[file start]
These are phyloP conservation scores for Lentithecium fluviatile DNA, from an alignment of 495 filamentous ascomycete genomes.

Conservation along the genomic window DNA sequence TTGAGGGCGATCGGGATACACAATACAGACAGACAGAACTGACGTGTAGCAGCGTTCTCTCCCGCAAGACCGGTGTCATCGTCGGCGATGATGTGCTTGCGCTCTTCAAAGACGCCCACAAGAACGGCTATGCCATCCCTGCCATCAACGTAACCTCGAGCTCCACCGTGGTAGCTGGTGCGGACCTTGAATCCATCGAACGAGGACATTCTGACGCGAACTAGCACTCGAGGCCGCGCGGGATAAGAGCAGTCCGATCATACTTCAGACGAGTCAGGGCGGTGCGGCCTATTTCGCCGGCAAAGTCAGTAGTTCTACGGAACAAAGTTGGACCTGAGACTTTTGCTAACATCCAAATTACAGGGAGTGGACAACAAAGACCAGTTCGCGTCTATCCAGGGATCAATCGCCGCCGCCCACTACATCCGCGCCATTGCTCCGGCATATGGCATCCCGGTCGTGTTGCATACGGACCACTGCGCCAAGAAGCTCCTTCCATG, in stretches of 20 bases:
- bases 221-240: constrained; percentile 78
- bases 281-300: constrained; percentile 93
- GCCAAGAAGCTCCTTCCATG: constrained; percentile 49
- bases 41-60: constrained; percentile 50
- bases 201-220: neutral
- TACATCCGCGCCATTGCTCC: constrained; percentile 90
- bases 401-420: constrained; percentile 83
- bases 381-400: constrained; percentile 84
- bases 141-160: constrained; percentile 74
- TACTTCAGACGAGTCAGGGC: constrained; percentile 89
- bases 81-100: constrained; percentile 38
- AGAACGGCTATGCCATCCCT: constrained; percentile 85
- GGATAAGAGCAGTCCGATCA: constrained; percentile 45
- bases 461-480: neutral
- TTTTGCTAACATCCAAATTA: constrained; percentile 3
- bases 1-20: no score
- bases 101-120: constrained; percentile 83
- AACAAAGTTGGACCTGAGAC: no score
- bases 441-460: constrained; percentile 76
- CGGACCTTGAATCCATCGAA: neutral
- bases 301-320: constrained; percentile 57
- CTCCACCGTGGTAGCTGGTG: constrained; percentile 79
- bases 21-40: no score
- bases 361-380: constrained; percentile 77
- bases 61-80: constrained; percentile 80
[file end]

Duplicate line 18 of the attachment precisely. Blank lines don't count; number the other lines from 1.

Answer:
- bases 1-20: no score